The researchers combined data on the past 20 years of growth in CCS, and found there has been an 8.6 per cent increase in CCS capacity worldwide over the last two decades, which, they say, is on track to meet some of the targets identified in the IPCC reports.
Study leader Dr Christopher Zahasky, who is now an assistant professor at the University of Wisconsin-Madison but conducted the work at Imperial, said: “Nearly all IPCC pathways to limit warming to 2°C require tens of gigatons of CO2 stored per year by mid-century.
“However, until now, we didn’t know if these targets were achievable given historic data, or how these targets related to subsurface storage space requirements.
“We found that even the most ambitious scenarios are unlikely to need more than 2,700 Gt of CO2 storage resource globally, much less than the 10,000 Gt of storage resource that leading reports suggest is possible.
“Our study shows that if climate change targets are not met by 2100, it won’t be for a lack of carbon capture and storage space.”
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Commenting on the research, Grant Allen, a professor of atmospheric physics at the University of Manchester, who was not involved in the study, said that the promise of CCS as a “silver bullet” for offsetting emissions should be considered with caution.
He added: “As the study concludes, the growth of CCS installed capacity needs to accelerate before it can meaningfully offset emissions, and there is much more work to do to identify suitable storage locations.”
He said that the potential of CCS should not be seen as a reason not to cut carbon emissions now as there is no guarantee of its success.
Prof Allen added: “We need to accelerate both actions – carbon capture and emissions reduction.”
Goats understand pointing gestures, study suggests
The findings could have important implications for how we interact with farm animals and other species, the researchers say.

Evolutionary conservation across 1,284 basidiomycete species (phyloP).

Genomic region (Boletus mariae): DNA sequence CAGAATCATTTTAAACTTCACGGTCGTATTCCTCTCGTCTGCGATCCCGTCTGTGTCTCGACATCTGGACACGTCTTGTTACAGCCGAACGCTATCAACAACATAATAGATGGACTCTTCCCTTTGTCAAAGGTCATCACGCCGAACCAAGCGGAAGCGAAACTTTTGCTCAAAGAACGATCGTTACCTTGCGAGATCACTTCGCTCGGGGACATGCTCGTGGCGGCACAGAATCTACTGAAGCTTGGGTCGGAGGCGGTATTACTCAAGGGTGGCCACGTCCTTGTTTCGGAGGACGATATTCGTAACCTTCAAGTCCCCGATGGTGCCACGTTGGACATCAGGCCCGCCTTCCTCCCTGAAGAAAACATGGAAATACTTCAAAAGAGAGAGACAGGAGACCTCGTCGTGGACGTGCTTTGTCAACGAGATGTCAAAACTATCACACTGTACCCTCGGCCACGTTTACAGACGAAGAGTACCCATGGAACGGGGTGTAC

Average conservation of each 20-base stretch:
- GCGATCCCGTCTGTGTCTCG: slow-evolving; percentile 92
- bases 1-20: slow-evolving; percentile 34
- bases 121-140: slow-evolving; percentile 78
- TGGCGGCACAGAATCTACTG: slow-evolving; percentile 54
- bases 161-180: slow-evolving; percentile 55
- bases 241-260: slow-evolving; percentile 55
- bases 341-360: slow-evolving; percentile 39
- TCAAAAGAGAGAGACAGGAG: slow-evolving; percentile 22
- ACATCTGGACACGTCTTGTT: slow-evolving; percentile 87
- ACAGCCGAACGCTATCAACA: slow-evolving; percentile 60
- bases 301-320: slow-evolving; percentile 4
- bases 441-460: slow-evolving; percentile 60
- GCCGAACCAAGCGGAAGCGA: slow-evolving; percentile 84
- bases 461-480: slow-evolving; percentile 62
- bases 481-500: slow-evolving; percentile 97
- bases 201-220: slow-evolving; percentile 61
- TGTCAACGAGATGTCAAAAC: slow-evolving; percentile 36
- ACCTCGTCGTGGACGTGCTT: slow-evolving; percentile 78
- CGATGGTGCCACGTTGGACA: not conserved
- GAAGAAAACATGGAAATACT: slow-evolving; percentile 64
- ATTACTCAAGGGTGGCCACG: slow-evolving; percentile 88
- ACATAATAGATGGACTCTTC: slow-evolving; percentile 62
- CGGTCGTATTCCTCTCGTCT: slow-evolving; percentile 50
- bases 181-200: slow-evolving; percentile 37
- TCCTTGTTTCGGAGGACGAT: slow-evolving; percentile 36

Goats can understand human pointing gestures, scientists have found.
A team of international researchers, which included experts from the UK, have found that goats, like dogs and horses, are able to interpret this human cue.
They said their findings, published in the journal Frontiers in Psychology, have “important implications for how we interact with farm animals and other species”.
Lead author Dr Alan McElligott, from the University of Roehampton, said: “Goats were the first livestock species to be domesticated about 10,000 years ago.
“From our earlier research, we already know that goats are smarter than their reputation suggests, but these results show how they can perceive cues and interact with humans even though they were not domesticated as pets or working animals.”
The researchers carried out a series of experiments at the Buttercups Sanctuary for Goats in Boughton Monchelsea in Kent to test the animals’ ability to understand the pointing gesture.
In a pre-test, which involved 20 goats, the scientists performed an object-choice task, where they placed two buckets in view of each animal and pointed towards the bucket that contained food.
Once the goats understood the meaning behind the gesture, more complicated tasks were set, with three different pointing gestures – proximal pointing, crossed pointing and asymmetric pointing.
Proximal pointing is where the researcher’s whole arm is visibly pointing at the reward bucket, while in crossed pointing only the hand and wrist are clearly visible when the arm gestures towards the bucket containing food.
In asymmetric pointing, the experimenter stands in front of the bucket without food while pointing towards the one containing the reward.
To be certain the animals were correctly interpreting the pointing gestures, the location of the food reward bucket was changed in some of the tests.
The goats were found to be better at identifying the food source when the researcher used the proximity and cross pointing hand gestures, compared with asymmetric pointing cues.
According to the researchers, this means goats can generalise their interpretation of the human pointing gesture but might rely on other stimulus to learn more about their environment.
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Dr Christian Nawroth, from Leibniz Institute for Farm Animal Biology in Germany and first author on the study, said: “We already knew that goats are very attuned to human body language, but we did not know if they could follow a human cue such as a pointing gesture in the same way that dogs and horses do to locate a treat.
“This study has important implications for how we interact with farm animals and other species, because the abilities of animals to perceive human cues might be widespread and not just limited to traditional companion animals.”